Such patronising tosh is not only unfair to Labour MPs, it part of the Brexit problem. “In politics, firstly, you have to earn the right to be heard” says Labour backbencher Wes Streeting in a wide-ranging New Statesman article that deserves to be as widely read as the Blair speech.

Streeting, a frequent Corbyn critic and a “Blairite” to leadership loyalists, represents Ilford North on the London Essex border which voted narrowly to Remain. He, nonetheless followed Jeremy Corbyn’s lead in voting to trigger Article 50. He explained his reasoning in a joint article with Chuka Umunna

Defying the referendum result, they say, would “deepen Labour and the country’s divisions and undermine our ability to build a coalition uniting the cities with the towns and country, the young with the old, immigrant with settled communities, the north with the south.
“We have to build this coalition in order to win an election to form a Labour government.”

The fact is that if Tony Blair’s dream of beating Brexit is to be realised it will Labour MPs who will do the hard graft of persuading Leave voters to think again.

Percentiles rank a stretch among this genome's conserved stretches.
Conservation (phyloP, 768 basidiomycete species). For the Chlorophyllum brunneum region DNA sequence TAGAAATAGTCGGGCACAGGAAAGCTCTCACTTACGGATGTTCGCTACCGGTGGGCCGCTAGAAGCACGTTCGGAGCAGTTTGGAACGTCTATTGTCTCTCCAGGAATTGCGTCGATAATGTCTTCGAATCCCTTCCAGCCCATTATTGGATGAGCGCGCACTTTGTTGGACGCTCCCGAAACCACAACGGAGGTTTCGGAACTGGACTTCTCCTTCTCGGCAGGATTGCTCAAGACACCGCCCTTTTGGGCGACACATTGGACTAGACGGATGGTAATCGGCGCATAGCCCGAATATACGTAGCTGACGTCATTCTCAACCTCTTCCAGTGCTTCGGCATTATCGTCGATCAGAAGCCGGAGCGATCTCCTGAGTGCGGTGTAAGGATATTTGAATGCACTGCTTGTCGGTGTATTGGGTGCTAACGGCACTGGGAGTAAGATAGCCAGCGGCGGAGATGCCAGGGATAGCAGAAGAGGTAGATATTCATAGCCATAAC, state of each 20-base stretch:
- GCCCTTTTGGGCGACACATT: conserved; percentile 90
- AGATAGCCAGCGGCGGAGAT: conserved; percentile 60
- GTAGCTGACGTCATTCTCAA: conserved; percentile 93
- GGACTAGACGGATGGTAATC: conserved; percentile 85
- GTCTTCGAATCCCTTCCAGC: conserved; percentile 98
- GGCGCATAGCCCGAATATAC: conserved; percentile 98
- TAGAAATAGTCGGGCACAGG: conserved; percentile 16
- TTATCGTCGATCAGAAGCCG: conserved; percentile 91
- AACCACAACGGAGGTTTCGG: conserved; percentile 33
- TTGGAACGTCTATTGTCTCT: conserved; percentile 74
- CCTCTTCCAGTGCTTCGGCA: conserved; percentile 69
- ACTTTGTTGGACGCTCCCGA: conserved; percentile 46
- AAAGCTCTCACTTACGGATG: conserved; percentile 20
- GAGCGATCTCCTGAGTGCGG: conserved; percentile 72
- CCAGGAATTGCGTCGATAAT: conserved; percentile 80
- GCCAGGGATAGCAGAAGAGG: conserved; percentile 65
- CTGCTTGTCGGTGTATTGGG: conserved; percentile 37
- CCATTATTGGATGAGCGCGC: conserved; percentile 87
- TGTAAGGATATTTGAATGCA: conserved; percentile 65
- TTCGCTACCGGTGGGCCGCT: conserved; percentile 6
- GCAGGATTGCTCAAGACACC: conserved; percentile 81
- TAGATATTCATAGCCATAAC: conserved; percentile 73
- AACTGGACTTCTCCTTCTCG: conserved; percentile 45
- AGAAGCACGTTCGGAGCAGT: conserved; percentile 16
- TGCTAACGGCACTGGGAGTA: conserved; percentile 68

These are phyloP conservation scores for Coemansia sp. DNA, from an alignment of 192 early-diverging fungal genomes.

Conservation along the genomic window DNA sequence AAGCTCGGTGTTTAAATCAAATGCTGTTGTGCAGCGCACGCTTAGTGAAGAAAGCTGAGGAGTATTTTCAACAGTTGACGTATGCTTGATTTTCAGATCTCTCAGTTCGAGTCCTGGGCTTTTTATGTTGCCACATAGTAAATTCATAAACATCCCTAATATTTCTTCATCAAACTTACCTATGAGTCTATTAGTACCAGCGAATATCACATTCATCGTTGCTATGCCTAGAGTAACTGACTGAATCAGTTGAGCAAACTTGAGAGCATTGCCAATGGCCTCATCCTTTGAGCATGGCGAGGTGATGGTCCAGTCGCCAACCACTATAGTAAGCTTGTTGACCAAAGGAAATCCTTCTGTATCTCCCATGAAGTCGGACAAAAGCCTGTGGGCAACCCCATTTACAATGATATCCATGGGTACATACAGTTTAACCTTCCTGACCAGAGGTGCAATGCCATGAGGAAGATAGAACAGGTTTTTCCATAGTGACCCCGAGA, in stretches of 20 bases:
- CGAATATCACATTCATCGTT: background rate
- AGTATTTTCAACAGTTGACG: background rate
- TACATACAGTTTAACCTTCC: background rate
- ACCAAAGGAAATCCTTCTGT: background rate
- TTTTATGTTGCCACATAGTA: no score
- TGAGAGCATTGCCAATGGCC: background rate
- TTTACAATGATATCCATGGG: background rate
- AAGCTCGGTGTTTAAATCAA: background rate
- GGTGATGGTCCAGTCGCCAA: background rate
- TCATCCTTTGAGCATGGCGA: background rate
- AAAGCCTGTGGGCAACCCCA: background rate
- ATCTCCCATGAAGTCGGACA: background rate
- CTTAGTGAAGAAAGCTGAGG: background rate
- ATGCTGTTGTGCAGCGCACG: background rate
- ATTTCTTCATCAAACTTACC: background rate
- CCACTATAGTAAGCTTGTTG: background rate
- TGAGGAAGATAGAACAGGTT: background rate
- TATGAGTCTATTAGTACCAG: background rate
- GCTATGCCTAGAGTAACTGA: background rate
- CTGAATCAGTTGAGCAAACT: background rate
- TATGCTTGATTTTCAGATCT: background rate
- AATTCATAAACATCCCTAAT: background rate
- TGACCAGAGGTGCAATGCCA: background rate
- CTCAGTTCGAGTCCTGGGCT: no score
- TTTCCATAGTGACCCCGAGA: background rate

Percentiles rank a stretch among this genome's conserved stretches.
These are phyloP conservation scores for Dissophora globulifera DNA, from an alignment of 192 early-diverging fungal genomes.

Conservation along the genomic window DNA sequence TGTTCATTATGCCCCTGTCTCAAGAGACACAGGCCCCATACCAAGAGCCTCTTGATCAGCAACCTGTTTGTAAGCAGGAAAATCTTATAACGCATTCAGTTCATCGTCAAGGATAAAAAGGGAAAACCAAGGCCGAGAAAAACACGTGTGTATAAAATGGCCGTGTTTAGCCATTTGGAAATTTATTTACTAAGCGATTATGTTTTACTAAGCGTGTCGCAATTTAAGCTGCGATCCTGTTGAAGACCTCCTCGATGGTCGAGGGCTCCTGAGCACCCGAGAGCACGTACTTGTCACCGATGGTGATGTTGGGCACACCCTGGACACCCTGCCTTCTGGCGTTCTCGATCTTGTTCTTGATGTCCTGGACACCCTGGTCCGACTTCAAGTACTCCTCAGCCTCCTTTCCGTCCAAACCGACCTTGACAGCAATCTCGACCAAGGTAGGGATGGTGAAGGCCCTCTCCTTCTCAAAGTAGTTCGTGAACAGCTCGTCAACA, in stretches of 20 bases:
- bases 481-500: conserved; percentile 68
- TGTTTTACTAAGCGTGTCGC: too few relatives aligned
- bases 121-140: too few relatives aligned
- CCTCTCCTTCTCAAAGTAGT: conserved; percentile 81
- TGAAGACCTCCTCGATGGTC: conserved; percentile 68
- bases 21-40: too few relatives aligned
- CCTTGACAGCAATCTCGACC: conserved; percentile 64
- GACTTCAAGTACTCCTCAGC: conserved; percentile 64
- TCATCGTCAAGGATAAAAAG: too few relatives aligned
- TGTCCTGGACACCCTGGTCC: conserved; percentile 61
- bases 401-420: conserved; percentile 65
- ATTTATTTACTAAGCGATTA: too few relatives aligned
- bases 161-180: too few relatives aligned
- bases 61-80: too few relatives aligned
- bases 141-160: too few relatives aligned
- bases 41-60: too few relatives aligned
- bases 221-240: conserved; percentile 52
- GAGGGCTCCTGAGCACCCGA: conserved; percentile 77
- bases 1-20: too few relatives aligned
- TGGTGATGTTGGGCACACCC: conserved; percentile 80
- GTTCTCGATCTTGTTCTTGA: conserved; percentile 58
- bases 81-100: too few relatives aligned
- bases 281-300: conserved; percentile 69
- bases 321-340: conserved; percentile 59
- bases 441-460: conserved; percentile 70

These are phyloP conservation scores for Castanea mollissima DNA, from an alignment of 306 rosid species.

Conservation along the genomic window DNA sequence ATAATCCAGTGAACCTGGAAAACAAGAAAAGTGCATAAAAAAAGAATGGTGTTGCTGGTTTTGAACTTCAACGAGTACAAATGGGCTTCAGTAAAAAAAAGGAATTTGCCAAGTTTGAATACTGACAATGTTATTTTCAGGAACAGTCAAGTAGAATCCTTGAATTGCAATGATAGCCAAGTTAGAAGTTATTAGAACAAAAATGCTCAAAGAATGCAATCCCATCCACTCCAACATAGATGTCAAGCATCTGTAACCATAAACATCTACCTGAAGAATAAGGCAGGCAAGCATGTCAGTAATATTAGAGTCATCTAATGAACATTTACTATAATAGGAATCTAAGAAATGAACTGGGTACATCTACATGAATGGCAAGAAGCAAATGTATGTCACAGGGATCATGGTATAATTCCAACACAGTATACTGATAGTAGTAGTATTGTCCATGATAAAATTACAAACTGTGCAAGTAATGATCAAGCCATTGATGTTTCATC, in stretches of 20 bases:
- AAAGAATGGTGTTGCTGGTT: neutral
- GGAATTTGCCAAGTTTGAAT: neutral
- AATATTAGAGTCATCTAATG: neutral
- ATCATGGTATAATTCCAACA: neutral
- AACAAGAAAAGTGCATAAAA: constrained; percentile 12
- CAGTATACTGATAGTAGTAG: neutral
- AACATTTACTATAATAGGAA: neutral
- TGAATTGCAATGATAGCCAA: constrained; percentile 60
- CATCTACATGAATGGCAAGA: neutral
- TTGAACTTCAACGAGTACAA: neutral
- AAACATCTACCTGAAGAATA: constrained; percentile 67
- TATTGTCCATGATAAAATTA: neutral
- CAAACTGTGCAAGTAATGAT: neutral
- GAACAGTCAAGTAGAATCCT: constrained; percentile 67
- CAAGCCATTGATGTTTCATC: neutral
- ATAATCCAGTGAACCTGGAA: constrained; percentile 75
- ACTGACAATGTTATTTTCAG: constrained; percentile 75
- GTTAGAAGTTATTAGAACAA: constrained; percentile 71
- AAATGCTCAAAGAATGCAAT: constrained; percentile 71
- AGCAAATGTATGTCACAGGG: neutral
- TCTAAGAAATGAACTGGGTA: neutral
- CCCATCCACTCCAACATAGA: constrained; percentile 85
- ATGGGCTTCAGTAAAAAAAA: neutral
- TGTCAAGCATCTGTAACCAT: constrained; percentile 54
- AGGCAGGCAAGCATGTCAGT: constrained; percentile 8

Don Brind



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The latest PB cartoon on Tony Blair’s Brexit intervention

Saturday, February 18th, 2017

Cartoon by Helen Cochrane and Nicholas Leonard.



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YouGov’s BREXIT tracker is back to exactly where it was just after Theresa May became PM

Saturday, February 18th, 2017

For all the machinations opinion simply hasn’t changed

Above is YouGov’s BREXIT tracker in which it has been regularly asking the same question “In hindsight, do you think Britain was right or wrong to vote to leave the European Union?” over many months.”

As can be seen the most striking feature is the almost total lack of movement. In fact the numbers in the latest poll are exactly the same as they were at the start of August 2016 shortly after TMay became PM.